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Vietnamese-Americans voice gospel to villagers on Cambodian Lake Print E-mail
By Staff, International Mission Board   
Thursday, June 23, 2011

KBAL TAOL, Cambodia—For a moment, Josh Nguyen thought he was back in Vietnam. Rubbing the wooden floor of a floating home in this remote village on Cambodia’s Tonle Sap Lake, the 44-year-old physician from Houston remembered the country he left as a refugee in 1975.

Albert Barajas, 36, a dentist from Dallas, trains an 11-year-old to sterilize equipment during a dental clinic in a floating village on Cambodia's Tonle Sap Lake. (IMB PHOTOS)

Nguyen joined a team of nine other medical and dental volunteers working with the Vietnamese living in floating villages on Cambodia’s Tonle Sap Lake, the largest freshwater lake in Southeast Asia. He and three nurses divided into two groups and visited from boat to boat, assessing medical needs and sharing the Gospel. Nguyen, who speaks Vietnamese, also translated for the nurse who assisted him.

The trip was revealing to Nguyen, who saw himself not only in the floorboards but also in the faces and experiences of those he met on the lake.

“I thought we were back,” Nguyen, a member of Second Baptist Church in Houston. “I thought we were boat people again.”

While the trip spawned memories for the doctor, it was a wake-up call for Gina Nguyen, 30, a pharmacist from Plano, who is no relation to Josh Nguyen. She left Vietnam in 1991 under less difficult circumstances. Although she returned to Southeast Asia two years ago on a trip with her father, this was her first volunteer trip.

The member of Plano Vietnamese Baptist Church admitted she reluctantly signed up for the trip, which included medical and dental personnel from seven Baptist churches, four states and four different ethnic groups. She struggled initially with how best to contribute to the team.

“I can’t diagnose. I’m not trained. I didn’t think I knew the Bible well enough. I’ve never been a translator,” she said. “Until this trip, I thought my apartment in Texas was the center of the universe.”

Once on the lake, she also experienced the full force of the difficulty villagers experience everyday. There was no air conditioning or electric fans. The toilet and shower facilities were rudimentary and sleeping arrangements were uncomfortable, cramped and hot. Python was the main course for dinner. The nearby karaoke bar ran until all hours of the night. Her culture shock was obvious.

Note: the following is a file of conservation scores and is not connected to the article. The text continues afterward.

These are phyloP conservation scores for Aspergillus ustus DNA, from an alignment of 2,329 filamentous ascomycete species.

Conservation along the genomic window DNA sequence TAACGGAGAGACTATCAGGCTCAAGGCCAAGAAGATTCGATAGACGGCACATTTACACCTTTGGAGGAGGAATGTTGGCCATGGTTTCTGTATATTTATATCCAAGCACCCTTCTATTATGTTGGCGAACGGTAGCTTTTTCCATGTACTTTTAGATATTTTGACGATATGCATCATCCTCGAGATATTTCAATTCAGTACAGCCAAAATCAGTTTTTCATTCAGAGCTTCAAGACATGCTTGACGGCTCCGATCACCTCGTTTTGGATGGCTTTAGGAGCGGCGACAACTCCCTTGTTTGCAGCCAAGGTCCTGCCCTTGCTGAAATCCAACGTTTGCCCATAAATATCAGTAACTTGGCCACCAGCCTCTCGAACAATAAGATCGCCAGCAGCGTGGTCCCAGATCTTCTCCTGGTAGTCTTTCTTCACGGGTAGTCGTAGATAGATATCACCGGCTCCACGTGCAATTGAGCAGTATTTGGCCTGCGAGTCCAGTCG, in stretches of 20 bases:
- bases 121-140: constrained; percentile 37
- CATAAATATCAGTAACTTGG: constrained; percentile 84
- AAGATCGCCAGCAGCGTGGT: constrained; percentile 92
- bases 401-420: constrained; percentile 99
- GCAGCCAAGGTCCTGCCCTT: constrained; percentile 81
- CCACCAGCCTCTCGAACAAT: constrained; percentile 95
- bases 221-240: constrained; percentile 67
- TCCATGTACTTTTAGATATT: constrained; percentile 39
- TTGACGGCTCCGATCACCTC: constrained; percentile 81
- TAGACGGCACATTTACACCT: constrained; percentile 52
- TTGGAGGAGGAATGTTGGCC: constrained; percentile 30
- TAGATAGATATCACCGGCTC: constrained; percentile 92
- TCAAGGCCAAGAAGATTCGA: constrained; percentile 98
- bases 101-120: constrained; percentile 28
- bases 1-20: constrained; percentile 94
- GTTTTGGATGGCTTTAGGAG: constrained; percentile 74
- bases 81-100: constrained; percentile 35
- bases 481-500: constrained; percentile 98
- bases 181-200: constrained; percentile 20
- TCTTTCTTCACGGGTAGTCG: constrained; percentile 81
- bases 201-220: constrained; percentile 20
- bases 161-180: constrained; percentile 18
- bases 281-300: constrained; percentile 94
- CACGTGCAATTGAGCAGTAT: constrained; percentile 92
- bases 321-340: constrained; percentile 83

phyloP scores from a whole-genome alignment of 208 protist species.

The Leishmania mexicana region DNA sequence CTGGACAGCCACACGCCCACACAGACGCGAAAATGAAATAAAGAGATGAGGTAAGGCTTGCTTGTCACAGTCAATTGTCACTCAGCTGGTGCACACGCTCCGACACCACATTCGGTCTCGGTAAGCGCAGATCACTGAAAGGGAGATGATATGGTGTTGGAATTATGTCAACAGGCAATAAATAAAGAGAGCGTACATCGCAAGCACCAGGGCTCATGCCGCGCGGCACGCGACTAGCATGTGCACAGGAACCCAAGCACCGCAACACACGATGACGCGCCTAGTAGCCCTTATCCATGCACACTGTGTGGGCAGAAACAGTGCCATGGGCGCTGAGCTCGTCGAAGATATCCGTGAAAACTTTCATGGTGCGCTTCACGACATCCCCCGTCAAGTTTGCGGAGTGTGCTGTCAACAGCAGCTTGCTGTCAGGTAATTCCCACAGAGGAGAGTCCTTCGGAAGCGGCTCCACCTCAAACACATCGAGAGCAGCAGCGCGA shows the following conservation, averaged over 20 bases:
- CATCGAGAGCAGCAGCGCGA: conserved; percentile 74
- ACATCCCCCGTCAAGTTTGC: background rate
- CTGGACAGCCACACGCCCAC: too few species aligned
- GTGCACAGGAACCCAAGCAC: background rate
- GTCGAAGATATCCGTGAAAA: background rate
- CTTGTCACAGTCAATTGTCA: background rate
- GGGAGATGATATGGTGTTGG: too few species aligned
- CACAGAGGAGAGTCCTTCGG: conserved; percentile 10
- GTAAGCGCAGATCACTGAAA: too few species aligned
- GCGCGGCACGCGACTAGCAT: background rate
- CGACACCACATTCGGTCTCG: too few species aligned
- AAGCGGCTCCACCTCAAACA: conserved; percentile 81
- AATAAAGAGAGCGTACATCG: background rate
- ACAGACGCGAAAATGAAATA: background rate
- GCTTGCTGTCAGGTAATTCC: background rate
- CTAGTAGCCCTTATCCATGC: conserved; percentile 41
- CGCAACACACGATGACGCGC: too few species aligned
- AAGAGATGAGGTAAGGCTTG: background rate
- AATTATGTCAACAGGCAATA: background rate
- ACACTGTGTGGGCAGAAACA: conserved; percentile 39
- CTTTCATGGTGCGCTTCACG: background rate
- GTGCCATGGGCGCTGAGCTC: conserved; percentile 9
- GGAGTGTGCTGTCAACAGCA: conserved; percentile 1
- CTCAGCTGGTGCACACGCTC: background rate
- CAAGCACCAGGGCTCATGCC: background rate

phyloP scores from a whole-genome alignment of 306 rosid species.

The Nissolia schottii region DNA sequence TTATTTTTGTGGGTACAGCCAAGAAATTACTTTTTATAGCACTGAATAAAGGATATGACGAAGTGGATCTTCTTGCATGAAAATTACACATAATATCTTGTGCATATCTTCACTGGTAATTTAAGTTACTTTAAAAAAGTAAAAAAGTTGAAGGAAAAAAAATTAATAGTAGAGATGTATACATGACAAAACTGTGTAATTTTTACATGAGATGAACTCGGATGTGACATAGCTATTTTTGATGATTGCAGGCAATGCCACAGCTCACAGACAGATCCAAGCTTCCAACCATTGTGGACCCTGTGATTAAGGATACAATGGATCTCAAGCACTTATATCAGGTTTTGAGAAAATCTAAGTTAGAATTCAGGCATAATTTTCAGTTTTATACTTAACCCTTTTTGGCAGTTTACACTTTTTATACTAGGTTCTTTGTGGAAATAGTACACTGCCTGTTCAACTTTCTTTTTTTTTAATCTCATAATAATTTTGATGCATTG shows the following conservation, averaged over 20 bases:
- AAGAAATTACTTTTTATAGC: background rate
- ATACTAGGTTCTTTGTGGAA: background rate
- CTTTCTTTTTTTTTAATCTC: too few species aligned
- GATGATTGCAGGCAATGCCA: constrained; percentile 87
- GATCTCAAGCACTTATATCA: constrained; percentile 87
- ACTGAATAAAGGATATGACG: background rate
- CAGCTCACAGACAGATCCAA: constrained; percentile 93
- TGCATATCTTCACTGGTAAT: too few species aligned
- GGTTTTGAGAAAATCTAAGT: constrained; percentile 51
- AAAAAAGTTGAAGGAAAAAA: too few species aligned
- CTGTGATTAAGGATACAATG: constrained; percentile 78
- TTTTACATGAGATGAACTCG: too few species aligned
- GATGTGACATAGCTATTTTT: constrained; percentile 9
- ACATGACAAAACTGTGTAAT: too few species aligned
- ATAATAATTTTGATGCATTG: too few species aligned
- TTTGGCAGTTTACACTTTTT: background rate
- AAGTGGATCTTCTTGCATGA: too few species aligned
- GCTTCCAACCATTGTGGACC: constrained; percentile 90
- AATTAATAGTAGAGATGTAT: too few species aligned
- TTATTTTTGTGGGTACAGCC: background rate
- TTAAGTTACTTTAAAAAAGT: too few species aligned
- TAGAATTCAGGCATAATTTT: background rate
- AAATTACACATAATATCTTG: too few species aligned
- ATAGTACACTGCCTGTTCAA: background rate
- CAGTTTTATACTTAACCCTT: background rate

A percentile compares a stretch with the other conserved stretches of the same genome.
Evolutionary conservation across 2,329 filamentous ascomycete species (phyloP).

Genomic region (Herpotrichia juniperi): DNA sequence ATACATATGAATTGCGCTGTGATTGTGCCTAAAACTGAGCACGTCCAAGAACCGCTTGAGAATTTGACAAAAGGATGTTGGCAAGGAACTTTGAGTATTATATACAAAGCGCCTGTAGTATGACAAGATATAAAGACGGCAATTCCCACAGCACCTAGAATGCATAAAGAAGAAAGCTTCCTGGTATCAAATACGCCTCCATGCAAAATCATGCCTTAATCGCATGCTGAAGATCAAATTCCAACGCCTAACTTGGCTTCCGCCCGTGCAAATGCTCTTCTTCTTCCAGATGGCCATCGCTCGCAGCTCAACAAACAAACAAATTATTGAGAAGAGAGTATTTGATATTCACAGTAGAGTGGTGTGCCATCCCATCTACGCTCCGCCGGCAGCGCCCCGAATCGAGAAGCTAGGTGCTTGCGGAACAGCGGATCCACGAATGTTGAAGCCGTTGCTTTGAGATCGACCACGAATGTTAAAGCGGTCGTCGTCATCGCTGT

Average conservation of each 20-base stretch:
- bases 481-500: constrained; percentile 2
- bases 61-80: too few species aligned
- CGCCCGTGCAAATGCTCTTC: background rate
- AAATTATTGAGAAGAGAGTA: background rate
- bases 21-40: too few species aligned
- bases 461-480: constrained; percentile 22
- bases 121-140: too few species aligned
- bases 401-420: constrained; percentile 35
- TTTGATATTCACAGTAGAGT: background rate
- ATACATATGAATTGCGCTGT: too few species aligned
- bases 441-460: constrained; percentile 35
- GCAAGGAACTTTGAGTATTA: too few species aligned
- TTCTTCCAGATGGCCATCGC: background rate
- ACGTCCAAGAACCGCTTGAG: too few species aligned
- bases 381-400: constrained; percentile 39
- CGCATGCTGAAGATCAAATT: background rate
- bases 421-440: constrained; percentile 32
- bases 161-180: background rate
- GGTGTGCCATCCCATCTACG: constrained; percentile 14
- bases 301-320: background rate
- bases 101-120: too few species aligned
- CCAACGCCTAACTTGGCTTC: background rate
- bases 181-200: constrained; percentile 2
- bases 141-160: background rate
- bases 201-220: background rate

“We look at these people and ask, ‘Why would they swim in this water? Why would they eat and drink in this water?” she said.

When she shared these complaints with Josh Nguyen, he said simply, “Gina, this could have been us.”

Once the team began its work, however, Gina Nguyen, who speaks Vietnamese, realized she could serve not only as translator for the two nurses on her team, but she could also share the gospel with villagers in their heart language.

“I was afraid,” she said. “What do I do? What do I say? But I knew God was speaking through me. So I kept praying inside, ‘God, just tell me what to say.’”

By visiting in their homes and sharing the gospel, she came to understand that the physical challenges facing the villagers are nothing compared to the spiritual ones.

“They’re lost,” Gina said. “They worship different kinds of gods. They don’t know anything else.”

She also realized God was giving her a chance to “give back”—using the material blessings she gained in America to share the spiritual blessings of her faith in Christ with the people on the lake.

“God chose us,” she said, referring to the salvation she and other Vietnamese-Americans found in Jesus Christ while living in America. “He brought us to America and gave us the opportunity to live in nice conditions. This is our chance to spread the Gospel to the Vietnamese.”

In fact, she hopes to come back to the lake, noting: “I know that the weather and the living conditions have been tough on me, but I see what we’re doing here. I know it goes beyond medical needs.”

In spite of the difficulties, she encourages other Vietnamese-Americans to come as well because of their ethnic credibility with villagers and the Vietnamese language skills they provide to volunteer teams.

“We (Vietnamese-Americans) have a great opportunity to reach the Vietnamese in Cambodia,” she said. “We can speak the language. We can approach them better than non-Vietnamese speakers. … You don’t have to be a doctor or a nurse. You can be the voice.”

 

 
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